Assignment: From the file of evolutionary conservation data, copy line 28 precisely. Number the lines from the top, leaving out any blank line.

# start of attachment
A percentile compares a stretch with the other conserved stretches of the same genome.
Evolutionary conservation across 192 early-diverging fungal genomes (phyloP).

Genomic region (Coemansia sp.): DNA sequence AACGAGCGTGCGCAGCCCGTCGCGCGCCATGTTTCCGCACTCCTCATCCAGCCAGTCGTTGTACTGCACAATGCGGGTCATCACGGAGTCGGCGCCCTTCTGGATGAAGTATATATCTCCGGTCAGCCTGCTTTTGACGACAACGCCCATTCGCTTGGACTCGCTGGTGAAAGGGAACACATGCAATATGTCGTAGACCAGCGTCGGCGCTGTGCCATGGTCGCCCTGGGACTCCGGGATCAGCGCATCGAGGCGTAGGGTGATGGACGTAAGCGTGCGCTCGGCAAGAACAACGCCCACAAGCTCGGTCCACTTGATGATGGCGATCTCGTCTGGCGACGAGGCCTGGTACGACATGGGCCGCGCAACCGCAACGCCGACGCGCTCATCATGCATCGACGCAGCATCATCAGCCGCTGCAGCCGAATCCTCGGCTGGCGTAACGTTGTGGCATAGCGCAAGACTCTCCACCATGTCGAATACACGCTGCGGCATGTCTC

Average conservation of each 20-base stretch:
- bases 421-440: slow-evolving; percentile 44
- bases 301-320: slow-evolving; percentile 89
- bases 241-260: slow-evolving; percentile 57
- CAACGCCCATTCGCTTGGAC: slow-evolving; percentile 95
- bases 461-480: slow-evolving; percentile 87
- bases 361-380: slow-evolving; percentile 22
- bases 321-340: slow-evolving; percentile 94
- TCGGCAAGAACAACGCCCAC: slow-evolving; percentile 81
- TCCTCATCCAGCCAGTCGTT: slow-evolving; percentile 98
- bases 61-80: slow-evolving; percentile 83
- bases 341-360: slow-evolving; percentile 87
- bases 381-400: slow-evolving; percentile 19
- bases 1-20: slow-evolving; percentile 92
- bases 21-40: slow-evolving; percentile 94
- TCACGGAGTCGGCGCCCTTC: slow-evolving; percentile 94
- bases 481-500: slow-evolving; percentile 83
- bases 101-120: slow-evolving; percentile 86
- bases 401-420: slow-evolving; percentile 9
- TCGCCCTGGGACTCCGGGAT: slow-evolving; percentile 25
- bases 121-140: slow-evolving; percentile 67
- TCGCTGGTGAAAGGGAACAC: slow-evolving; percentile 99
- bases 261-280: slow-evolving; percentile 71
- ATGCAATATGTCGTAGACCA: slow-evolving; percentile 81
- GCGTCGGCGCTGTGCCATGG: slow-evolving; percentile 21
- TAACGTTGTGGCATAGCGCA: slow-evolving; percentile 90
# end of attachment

- GCGTCGGCGCTGTGCCATGG: slow-evolving; percentile 21